Pi Bar and Restaurant, which recently won the 2008 Lavender Fab 50 Award for Best Bar To Meet Women, closed its doors on November 15. It had opened February 9, 2007. The final weekend was a time for patrons to celebrate a small business that brought together a diverse clientele, and contributed to the queer community. The closing was a bittersweet experience for owner Tara Yule and the staff. Almost all 35 staff members have been with Pi from the beginning.
Yule cites financial issues that led to her decision to close. A balloon payment for the Pi building in the Seward neighborhood of Minneapolis came due in September.
According to Yule, “Cash flow is a definite factor. We couldn’t get the building refinanced. Loans are really tight. We are truly a victim of what the economy is going through right now.”
Yule boasts, “I’m so proud of this place and the things that have happened here. I don’t think there’s another place like this in the Cities, nor do I think there’s another really dedicated queer space in the nation.”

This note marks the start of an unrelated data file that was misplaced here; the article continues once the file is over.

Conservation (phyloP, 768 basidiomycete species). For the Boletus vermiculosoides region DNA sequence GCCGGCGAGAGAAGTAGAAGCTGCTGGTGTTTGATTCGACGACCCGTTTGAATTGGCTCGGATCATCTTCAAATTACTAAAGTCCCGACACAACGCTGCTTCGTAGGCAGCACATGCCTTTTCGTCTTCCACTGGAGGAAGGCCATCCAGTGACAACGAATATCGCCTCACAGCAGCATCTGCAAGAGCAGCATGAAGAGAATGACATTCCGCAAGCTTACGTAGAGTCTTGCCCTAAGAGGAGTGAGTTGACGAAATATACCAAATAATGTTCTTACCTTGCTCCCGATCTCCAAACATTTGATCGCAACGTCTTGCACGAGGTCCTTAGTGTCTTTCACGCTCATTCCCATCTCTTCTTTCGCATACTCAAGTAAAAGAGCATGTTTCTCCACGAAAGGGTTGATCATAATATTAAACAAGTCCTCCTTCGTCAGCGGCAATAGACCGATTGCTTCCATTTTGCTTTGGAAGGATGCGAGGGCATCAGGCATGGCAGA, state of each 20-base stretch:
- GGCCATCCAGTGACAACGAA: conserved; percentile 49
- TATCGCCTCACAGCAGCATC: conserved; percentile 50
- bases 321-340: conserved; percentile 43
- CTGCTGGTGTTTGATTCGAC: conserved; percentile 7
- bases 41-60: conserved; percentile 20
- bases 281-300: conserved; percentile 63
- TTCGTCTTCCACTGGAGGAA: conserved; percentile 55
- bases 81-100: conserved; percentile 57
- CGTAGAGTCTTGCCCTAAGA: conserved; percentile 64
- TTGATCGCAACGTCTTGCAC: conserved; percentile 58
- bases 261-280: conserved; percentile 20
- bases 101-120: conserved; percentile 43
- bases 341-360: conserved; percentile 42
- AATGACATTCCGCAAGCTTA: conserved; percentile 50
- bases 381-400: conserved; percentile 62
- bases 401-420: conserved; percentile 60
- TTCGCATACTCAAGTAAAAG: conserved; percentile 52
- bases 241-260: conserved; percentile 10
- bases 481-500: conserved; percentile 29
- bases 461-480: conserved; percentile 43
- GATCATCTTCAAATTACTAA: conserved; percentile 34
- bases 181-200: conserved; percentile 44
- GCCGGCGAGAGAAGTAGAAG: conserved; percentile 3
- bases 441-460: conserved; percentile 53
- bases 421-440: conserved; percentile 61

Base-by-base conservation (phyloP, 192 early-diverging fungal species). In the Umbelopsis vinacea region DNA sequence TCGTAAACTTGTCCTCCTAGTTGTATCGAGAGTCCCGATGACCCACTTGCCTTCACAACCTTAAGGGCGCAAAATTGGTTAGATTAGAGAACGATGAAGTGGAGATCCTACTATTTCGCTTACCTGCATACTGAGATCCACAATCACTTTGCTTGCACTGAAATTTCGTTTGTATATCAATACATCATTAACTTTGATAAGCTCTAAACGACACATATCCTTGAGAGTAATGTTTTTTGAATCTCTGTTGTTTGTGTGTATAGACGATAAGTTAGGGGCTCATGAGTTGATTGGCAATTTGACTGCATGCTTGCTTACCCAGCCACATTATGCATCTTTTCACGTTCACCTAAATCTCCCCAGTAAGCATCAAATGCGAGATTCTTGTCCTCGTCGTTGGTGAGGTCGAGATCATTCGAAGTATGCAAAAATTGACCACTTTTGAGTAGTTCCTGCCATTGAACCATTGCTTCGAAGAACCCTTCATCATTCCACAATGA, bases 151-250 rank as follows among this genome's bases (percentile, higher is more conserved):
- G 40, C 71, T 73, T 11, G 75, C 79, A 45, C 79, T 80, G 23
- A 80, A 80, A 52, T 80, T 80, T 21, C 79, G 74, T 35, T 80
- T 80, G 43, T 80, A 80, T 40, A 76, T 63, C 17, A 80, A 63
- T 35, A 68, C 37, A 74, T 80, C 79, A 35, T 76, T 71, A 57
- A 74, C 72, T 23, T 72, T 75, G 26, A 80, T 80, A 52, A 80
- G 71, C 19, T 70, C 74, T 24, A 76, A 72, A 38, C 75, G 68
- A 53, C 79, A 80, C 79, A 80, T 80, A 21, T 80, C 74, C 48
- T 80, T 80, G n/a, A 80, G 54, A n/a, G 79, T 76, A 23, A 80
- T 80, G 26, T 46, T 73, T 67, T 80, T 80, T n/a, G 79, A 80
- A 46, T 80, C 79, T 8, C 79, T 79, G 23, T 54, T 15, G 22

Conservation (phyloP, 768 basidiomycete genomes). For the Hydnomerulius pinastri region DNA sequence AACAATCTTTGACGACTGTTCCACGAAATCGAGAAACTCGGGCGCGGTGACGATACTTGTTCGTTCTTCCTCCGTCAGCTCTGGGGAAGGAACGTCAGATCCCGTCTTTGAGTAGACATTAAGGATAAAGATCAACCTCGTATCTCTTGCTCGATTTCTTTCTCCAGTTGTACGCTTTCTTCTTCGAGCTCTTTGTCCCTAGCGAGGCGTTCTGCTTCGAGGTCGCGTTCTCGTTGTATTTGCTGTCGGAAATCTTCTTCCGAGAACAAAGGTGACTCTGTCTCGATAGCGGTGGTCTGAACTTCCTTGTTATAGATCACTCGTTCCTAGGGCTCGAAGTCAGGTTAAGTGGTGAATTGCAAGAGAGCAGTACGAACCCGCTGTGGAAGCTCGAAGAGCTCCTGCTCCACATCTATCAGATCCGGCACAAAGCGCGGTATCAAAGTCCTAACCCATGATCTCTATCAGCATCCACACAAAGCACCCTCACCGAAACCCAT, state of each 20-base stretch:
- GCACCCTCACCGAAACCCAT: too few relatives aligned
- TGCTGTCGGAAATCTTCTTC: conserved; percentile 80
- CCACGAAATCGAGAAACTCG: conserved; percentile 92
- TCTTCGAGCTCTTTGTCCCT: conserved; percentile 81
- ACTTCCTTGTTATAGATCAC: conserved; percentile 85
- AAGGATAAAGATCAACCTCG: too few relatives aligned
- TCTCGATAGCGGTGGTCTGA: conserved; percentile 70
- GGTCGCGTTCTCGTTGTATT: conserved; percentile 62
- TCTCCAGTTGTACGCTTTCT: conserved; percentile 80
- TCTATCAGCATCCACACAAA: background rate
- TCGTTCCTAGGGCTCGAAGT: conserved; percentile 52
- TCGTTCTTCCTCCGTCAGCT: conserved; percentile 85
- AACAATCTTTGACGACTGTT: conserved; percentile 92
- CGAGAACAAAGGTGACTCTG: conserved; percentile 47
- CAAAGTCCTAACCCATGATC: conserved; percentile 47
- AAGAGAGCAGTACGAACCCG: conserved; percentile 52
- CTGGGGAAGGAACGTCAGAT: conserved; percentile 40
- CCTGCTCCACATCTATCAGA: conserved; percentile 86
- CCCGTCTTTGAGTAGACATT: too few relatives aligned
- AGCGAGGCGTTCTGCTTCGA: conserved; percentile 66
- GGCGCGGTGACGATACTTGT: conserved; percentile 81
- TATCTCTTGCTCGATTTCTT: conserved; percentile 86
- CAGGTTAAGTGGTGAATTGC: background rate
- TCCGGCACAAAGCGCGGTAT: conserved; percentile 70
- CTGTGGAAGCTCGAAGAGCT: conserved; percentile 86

Pi offered a place for community events and fund-raising for local organizations. The spirit of the bar embraced a broad spectrum of queer identity.
Yule muses, “I think a lot of the bar crowd has moved to political action and social action, more toward a social sphere for congregating as a community. I really learned a lot about the division in our community. I truly in my heart intended for there to be a space for everybody there wasn’t a space for. Gender is so fluid, and there’s such a spectrum. The last few months, we tried to focus on being as diverse as our staff was, which was queer in the broadest sense of the term. A lot of people understood the magic of this place. Amazing things happened here every day.”
Ruth Menard, a bartender who was with Pi since its opening, wishes the bar’s original vision could have been conveyed better: “Pi has provided a home and a family to us. A lot of people missed out. It’s an enormous shame and a waste. We tried really hard, bending over backwards to accommodate [people from] every walk of life who came through the door. We put ourselves on the map in two years. Anyone with a dream and good friends to help—I hope they’re inspired by Pi.”
Pi’s legacy will stay with the community, the staff, and especially Yule, who remarks, “I don’t consider it a failure at all. I consider it a great success for what it was intended to be. It’s changed my life completely. I’m not afraid of anything anymore.”